Ajuga aka Bugle or Bugleweed
"We -- Bee & I -- live by the quaffing --
'Tisn't all Hock -- with us --
Life has its Ale --
But it's many a lay of the Dim Burgundy --
We chant -- for cheer -- when the Wines -- fail."
As a child of seven I started one of my very first gardens, a rockery. With my Yakama Indian great-grandfather's assistance, rocks were piled around a tree stump, dirt piled over the rocks, & I began the habit of gathering interesting looking rocks which I still do to this very day. I surrounded my rock garden with interesting rocks I dragged home from near & far, & whenever we passed a rockhound shack on the side of the road, or an aquarium store, I would beg to stop & I would search for big exciting rocks.
I began making my own plant selections for the rockery, including gifts from neighbors. Among the first things I planted were bergenias & ajuga, the latter from Tiny, a wonderfully odd & very little woman who lived next door & never let anyone in her house because it was piled up to the ceiling with newspapers & magazines & junk, with little trails through the stacks.
Once she hired me to help move out some of the magazines, but would not let me come any further than the front porch. I sat on the porch waiting for her to come out with the next load of magazines, & while I was waiting, I looked at the old publications with great delight. When Tiny saw how much I liked the magazines, she changed her mind about getting rid of anything & took them back to replace atop her endless stacks. I probably got a dollar out of the abandoned deal.
Odd she may have been, but she was a kind soul. When she saw me lugging rocks & planting plants, she dug up a big patch of weedy bugles & brought them to me. How reliable they were! Perfect for a child's rockery. These attracted scads of bees & butterflies & flowered so reliably & for so long that they gave me the impression that I truly did have a green thumb on one or the other of my tiny dirt-grubbing hands.
Though they're a wildflower with considerable nostalgic power for me, nevertheless, for several years I avoided planting any ajugas at Granny Artemis's & my house, as they do seem a mite weedy at times, & the fanciest new cultivars with gigantic flowers or gigantic crinkly leaves actually strike me as uglier than the wild forms or the older humbler cultivars.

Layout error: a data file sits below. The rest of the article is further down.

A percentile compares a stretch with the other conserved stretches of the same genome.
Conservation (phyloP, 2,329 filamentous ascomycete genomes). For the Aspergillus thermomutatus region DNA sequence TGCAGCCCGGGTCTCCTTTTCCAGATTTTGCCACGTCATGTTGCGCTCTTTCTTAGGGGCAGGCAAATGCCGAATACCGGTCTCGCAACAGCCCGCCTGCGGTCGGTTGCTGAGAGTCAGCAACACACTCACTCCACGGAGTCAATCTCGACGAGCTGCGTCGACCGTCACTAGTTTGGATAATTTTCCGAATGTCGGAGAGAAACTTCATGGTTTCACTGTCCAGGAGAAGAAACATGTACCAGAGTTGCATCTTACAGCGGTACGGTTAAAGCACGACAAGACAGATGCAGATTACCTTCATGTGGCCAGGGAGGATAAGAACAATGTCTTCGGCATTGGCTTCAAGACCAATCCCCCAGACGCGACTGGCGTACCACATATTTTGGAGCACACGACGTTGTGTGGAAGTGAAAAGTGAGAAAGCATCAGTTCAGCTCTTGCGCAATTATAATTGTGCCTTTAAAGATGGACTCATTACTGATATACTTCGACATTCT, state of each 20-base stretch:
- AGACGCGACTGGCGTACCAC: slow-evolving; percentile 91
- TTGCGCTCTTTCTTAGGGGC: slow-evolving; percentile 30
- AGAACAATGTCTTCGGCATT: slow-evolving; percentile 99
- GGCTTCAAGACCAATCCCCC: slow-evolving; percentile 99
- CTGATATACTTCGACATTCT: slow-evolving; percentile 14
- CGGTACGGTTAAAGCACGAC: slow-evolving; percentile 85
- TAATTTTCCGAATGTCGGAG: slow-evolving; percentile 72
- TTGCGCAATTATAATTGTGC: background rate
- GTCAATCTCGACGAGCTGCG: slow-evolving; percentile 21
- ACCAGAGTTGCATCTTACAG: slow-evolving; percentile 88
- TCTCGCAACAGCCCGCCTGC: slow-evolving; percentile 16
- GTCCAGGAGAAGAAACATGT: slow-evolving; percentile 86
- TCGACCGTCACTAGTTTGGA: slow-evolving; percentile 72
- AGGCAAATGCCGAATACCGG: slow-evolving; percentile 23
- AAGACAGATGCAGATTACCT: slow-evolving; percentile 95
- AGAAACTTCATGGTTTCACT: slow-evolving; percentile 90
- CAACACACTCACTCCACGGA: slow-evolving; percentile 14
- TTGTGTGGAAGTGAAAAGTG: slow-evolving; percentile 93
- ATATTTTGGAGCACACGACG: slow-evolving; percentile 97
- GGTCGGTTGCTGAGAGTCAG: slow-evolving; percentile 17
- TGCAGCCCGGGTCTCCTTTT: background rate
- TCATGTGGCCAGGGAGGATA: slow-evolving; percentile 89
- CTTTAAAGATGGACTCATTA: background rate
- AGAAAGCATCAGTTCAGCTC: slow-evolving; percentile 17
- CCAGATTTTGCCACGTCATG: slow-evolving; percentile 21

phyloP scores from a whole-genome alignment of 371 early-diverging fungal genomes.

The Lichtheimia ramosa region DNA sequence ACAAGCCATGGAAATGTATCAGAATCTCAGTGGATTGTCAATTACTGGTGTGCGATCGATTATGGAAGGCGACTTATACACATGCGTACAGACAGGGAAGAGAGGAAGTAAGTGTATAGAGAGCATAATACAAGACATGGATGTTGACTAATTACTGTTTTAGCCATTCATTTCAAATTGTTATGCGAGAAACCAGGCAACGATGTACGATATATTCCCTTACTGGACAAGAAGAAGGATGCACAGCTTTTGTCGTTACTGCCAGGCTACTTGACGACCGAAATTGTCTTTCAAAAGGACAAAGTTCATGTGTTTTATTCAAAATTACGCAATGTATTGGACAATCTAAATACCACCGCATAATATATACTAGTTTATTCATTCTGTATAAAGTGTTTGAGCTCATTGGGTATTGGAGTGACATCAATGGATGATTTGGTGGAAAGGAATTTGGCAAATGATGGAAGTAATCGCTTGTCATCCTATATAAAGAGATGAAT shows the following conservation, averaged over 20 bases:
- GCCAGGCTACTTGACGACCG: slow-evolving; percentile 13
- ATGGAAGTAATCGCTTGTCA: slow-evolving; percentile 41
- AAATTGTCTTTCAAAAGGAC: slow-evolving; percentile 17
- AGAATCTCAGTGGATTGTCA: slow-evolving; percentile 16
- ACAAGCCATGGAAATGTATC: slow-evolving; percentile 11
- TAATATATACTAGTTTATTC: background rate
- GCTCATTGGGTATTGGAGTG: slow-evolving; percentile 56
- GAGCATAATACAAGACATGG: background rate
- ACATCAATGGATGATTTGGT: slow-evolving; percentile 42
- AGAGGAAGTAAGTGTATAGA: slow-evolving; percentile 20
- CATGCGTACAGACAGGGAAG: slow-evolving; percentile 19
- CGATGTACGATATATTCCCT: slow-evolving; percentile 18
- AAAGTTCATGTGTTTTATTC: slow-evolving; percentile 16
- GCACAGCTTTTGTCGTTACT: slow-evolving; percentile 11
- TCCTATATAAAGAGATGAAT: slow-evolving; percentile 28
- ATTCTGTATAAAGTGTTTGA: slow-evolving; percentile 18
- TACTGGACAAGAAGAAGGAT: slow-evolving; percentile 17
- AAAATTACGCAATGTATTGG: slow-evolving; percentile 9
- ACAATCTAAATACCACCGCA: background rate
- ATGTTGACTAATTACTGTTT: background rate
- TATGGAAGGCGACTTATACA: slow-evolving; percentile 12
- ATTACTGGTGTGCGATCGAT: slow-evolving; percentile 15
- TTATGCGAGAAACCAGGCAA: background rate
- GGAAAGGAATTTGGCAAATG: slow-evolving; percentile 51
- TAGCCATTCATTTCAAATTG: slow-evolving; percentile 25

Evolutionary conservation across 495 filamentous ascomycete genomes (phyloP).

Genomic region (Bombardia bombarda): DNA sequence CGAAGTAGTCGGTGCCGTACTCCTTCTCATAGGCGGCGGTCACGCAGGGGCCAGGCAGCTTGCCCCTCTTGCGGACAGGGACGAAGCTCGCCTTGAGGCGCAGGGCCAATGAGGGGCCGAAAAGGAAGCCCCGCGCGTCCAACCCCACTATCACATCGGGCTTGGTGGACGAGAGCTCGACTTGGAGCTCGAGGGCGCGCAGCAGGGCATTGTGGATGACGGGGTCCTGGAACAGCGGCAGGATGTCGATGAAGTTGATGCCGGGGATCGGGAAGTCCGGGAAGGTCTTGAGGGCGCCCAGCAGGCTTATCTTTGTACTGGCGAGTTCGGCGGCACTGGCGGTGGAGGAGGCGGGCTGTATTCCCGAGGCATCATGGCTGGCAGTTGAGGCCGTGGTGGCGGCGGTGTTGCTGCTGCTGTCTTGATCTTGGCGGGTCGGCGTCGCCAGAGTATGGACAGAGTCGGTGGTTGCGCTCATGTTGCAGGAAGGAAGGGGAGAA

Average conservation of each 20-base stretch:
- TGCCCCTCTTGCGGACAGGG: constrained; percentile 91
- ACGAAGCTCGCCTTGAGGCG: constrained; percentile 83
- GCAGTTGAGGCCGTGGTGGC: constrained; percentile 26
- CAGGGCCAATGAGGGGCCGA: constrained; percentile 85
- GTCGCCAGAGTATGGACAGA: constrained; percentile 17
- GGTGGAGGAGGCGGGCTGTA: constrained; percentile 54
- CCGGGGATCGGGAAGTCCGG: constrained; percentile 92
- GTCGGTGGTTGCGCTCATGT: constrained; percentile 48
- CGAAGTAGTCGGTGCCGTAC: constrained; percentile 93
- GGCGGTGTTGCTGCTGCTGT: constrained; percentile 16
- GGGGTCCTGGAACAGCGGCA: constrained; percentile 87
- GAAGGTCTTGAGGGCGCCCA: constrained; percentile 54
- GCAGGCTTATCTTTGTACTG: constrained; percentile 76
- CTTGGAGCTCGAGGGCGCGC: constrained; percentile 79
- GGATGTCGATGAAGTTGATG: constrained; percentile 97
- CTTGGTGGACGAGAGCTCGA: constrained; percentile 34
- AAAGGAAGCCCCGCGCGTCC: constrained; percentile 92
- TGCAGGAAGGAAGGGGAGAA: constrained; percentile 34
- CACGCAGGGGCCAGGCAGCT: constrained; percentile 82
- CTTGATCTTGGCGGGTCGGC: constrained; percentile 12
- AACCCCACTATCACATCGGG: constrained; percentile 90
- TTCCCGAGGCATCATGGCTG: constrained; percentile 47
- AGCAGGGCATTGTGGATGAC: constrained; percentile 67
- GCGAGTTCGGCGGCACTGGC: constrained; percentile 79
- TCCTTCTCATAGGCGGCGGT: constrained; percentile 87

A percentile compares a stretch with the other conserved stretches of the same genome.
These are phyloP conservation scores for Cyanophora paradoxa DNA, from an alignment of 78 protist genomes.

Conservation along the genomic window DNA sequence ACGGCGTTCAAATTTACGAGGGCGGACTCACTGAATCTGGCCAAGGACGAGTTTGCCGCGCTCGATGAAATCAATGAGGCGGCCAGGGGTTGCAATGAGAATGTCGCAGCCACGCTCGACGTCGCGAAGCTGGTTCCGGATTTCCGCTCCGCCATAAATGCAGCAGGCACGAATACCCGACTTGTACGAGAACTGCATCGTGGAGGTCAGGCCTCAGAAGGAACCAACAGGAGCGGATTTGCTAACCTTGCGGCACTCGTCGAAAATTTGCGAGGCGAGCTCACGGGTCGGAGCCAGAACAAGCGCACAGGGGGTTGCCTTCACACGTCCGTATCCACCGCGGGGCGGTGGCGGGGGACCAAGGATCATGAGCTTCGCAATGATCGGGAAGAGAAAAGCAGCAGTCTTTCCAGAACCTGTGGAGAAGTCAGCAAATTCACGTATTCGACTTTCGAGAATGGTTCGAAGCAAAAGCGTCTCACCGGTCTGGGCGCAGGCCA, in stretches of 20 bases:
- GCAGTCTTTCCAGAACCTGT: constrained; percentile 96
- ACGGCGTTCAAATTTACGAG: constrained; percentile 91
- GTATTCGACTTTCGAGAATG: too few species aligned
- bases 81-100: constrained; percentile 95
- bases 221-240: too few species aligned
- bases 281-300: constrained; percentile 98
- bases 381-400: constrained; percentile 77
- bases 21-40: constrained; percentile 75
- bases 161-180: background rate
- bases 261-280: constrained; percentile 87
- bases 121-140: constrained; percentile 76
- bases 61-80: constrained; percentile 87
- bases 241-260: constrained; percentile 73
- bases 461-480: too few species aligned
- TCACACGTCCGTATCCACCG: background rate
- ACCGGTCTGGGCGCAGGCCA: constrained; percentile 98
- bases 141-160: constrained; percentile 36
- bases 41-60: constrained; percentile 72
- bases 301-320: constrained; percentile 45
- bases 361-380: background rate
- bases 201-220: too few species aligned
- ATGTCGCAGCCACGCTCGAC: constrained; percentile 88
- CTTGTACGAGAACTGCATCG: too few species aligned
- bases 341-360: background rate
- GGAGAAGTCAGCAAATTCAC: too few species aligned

But the time came when just the right spot was in front of me for some bugles, in a new morning-sun garden I had built behind a short stacked-stone wall, with a 'Sun Gold' Japanese dwarf cypress that I did not want to be obscured by anything tall in front of it. One of the two varieties I planted there was Ajuga reptans 'Burgundy Glow.'
In spring, new growth on the fantastically variegated 'Burgundy Glow' is white, green, pink, & rose. It can pass through several shades through the year, sometimes mostly white & green, sometimes mostly rose-pink & green. Then in autumn the older leaves turn a shimmering bronze & remain semi-evergreen through winter, although leaves that make it through winter will generally need to be trimmed away before new spring growth comes in.
It likes semi-shade or morning sun, but can tolerate just about any situation from full sun to deep shade, & will even grow under walnut trees. Flowers occur as early as March & are certainly in full sway for April & May & last as late as June. Blooms on 'Burgundy Glow' are fat pyramids of showy Prussian blue florets, & quite successful gaining attention even amidst such colorful foliage.
When it finishes flowering the spreading clump should be sheered to rid it of drying flowers, to better highlight the variegated leaves. Extremely hardy, like all ajugas 'Burgundy Glow' forms a dense enough mat that it is excellent for keeping down weeds, though when growing in harsh conditions it may thrive more thinly & not so easily keep weeds at bay.
It spreads rapidly by underground stolons, is easily divided, & can displace more delicate small plants & groundcovers, but is no threat to larger perennials or shrubs.
The leaves & young shoots of ajuga cultivars are edible if a mite bitter, & 'Burgundy Glow' in particular certainly can add color to salads.
Ajuga reptens var atropurpurea
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